Abstract 220


The development of antibodies that interfere with factor VIII (FVIII) pro-coagulant activity, often referred to as “inhibitors”, can complicate the treatment of hemophilia A. These alloimmune responses, as well as the rare development of autoimmune FVIII inhibitors, are associated with significant morbidity and mortality. The production of anti-FVIII antibodies follows stimulation of helper T cells by epitopes in FVIII. An immunodominant HLA-DRB1*0101-restricted T-cell epitope was recognized by CD4+ T cells from a mild hemophilia A inhibitor subject and from his brother, who had a sub-clinical inhibitor (James et al., J Thromb Haemost 5: 2399-2407, 2007). Their CD4+ T cells recognized overlapping synthetic peptides with sequences corresponding to FVIII residues 2186-2205, 2187-2205 and 2194-2213. Nineteen T-cell clones recognizing this epitope were isolated, with phenotypes representing four distinct T-cell lineages.


(1) to evaluate the promiscuity/immunodominance of an HLA-DRB1*0101-restricted T-cell epitope in FVIII; (2) to introduce amino acid substitutions that will prevent presentation of this epitope to the immune system by DR0101 and by other DR alleles.


The minimal epitope and MHC Class II (DR0101) “anchor” residues were determined using a competition assay measuring displacement of a labeled peptide having high affinity for recombinant DR0101 by a series of FVIII peptides. Peptide concentrations at which 50% inhibition of the labeled peptide binding occurred (IC50) were obtained by regression analysis. Binding of the peptides to five additional DR alleles was evaluated directly using recombinant proteins; predicted binding of peptides to additional DR alleles was evaluated using the program ProPred. Proliferation and cytokine production by the clones in response to wild-type and modified peptides were measured, and the concentrations at which half-maximal T-cell responses (EC50) to the FVIII peptides occurred were determined.


Binding of truncated peptides to DR0101 identified FVIII2194-2205 as the minimal epitope. Binding of FVIII2194-2205 peptides with single Arg substitutions identified F2196, M2199, A2201 and S2204 as anchor residues at positions 1, 4, 6 and 9, respectively, corresponding to peptide-binding pockets seen in the crystal structure of a DR0101-peptide complex. The relative binding of Ala-substituted peptides confirmed that F2196 and M2199 are anchor residues. T-cell stimulation requires recognition of peptides by both the Class II receptor and the T-cell receptor (TCR). Sequences of TCR variable regions (TCRBVs) expressed by the clones were identified as TCRBV20-1*01 (3 VDJ combinations), TCRBV6-6*01, TCRBV5-1*01, and TCRBV6-1*01, indicating at least six different T-cell progenitors recognized this epitope. The clones were next stimulated with peptides having modified epitopes. Strikingly, none proliferated or secreted cytokines when stimulated by FVIII2194-2205, F2196A, which also showed an IC50 > 10 μM when tested for binding to DR0101, DR0301, DR0401, DR1101, DR1104, and DR1501. Substitutions at other anchor positions affected binding to some but not all of the DR proteins. Predicted binding of the F2196A variant to 51 DR alleles was analyzed using ProPred; none bound at a threshold stringency of 10% (low stringency, thus the predicted epitopes included those with lower calculated affinities). In preparation for directly testing the immunogenicity of additional substitutions, all possible amino acid substitutions at position 2196 were evaluated using ProPred. 13 of 19 possible substitutions were predicted to prevent FVIII2194-2205 binding to all 51 DR alleles included in the algorithm (with a 3% threshold = intermediate stringency).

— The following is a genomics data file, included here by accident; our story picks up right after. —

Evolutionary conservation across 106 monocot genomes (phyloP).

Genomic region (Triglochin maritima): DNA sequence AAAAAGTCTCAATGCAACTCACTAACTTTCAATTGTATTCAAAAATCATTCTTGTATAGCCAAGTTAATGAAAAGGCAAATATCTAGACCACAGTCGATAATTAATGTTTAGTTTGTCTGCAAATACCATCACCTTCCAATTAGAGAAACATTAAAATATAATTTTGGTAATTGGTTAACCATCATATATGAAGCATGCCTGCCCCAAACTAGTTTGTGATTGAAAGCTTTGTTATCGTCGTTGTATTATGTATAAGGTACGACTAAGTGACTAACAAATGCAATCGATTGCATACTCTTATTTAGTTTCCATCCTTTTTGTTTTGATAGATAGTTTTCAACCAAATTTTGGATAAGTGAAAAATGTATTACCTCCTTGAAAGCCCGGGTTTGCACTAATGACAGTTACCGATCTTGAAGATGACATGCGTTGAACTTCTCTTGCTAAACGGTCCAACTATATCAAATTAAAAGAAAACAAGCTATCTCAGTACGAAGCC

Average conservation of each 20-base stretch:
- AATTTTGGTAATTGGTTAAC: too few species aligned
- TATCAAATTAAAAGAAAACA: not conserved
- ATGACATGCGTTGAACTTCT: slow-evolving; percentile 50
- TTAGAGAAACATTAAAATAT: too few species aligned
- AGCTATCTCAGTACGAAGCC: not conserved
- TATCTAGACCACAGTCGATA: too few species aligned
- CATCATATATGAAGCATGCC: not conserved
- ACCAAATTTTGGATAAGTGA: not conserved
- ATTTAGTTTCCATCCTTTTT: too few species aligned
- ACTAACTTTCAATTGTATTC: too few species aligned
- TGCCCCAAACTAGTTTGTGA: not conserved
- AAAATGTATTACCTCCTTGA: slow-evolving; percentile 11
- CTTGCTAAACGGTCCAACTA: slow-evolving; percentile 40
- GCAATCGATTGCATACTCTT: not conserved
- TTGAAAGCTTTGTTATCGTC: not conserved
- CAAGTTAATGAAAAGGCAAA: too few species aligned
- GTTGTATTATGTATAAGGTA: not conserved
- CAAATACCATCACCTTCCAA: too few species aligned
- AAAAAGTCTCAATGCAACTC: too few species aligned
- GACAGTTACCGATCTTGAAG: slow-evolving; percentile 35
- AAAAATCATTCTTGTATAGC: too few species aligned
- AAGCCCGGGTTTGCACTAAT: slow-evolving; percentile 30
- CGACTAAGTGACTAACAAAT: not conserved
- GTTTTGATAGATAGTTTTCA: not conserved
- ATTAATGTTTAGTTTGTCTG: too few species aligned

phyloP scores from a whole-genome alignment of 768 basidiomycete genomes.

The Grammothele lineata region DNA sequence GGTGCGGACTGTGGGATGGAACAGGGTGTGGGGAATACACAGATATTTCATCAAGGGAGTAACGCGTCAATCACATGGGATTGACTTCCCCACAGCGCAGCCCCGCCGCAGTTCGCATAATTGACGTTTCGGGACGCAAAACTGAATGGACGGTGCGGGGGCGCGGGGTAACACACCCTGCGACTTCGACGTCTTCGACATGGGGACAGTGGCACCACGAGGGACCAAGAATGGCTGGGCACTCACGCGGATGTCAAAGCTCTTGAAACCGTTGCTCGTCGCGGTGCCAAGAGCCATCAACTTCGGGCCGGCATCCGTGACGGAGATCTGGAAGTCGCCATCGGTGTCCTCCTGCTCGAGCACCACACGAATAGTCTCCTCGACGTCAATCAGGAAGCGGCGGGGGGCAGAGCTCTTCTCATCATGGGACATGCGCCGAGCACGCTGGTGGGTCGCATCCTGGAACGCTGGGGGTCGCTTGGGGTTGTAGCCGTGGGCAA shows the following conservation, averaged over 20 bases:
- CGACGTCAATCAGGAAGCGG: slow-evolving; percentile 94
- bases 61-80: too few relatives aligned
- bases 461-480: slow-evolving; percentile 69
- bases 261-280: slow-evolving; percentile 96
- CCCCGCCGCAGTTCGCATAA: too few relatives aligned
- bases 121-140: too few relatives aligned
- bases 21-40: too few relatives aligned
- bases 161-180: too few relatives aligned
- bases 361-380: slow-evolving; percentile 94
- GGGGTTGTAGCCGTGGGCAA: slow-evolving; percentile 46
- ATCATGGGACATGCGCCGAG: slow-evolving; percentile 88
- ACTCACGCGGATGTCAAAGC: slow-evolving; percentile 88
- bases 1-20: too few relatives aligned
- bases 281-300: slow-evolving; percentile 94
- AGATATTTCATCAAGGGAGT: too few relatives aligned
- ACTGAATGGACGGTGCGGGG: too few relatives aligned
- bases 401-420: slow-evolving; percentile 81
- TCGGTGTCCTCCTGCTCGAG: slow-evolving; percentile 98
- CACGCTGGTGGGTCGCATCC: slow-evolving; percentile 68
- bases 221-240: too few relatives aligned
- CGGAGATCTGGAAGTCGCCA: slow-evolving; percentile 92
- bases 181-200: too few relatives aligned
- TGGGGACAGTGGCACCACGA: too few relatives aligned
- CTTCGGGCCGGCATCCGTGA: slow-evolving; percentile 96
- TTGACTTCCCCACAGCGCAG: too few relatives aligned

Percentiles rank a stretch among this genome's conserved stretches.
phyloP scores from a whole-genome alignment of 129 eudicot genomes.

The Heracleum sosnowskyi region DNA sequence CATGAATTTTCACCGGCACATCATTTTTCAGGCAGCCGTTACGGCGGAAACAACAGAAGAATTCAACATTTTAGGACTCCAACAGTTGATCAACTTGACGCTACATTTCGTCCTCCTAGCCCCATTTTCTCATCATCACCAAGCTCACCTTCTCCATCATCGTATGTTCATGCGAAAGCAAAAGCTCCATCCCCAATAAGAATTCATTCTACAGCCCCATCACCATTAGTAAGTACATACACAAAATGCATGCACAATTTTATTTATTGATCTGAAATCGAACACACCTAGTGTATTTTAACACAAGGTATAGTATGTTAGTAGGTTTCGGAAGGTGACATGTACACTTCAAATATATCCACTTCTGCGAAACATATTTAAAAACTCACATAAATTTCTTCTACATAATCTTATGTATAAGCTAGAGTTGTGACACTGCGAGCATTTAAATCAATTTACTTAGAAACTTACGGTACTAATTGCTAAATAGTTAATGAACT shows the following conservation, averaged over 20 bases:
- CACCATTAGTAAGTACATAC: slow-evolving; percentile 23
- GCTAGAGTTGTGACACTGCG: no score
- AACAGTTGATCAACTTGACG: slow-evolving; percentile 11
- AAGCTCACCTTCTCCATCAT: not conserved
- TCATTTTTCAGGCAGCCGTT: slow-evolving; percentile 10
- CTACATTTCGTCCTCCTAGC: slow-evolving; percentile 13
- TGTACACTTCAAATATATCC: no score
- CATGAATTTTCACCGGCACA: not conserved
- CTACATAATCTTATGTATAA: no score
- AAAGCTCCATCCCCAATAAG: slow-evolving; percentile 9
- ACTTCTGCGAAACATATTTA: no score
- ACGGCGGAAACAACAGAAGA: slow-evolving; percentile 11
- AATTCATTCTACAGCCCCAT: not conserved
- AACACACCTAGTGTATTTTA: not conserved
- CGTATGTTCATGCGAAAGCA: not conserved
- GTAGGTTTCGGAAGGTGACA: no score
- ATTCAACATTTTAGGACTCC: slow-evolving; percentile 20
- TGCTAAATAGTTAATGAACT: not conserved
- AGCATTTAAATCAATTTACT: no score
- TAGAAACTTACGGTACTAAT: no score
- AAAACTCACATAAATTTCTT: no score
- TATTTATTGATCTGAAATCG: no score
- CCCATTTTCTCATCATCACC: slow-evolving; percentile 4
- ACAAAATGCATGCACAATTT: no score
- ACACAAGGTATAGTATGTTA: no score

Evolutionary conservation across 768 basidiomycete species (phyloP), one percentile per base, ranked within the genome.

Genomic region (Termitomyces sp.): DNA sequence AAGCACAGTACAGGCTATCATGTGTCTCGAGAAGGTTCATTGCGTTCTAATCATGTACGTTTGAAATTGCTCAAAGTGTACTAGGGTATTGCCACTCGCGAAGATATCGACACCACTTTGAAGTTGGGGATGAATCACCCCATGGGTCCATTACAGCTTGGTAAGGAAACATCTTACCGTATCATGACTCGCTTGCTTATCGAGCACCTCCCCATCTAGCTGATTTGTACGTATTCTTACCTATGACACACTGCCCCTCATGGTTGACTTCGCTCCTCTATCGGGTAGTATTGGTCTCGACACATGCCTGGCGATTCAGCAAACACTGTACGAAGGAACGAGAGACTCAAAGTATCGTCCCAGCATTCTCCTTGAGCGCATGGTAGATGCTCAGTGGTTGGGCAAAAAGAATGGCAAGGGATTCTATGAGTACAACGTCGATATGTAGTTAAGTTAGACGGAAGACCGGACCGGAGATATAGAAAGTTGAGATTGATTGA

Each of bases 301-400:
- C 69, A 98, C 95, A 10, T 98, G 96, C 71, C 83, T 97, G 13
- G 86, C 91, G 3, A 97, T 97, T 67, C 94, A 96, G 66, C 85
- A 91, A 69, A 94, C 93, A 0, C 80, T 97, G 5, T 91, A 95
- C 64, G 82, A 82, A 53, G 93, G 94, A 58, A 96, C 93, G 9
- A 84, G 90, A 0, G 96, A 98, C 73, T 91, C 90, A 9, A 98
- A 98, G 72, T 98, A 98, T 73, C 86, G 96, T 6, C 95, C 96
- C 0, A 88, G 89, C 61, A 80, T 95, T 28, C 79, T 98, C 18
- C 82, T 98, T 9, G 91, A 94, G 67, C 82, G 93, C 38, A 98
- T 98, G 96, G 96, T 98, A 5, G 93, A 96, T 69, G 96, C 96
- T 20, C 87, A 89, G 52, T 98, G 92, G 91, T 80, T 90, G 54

MHC class II anchor residues and TCR contact sites for an immunodominant HLA-DRB1*0101-restricted T-cell epitope have been mapped precisely. Both measured and predicted effects of amino acid substitutions indicated that this F2196 is essential for effective presentation of this epitope by multiple DR alleles. Effects of various sequence modifications on FVIII function, conformation and immunogenicity are currently being evaluated using recombinant FVIII and FVIII C2 domain proteins to indicate their possible therapeutic potential.


Pratt:CSL Behring: Research Funding; Bayer Healthcare: Research Funding; Baxter: Honoraria; Grifols: Honoraria.

Author notes


Asterisk with author names denotes non-ASH members.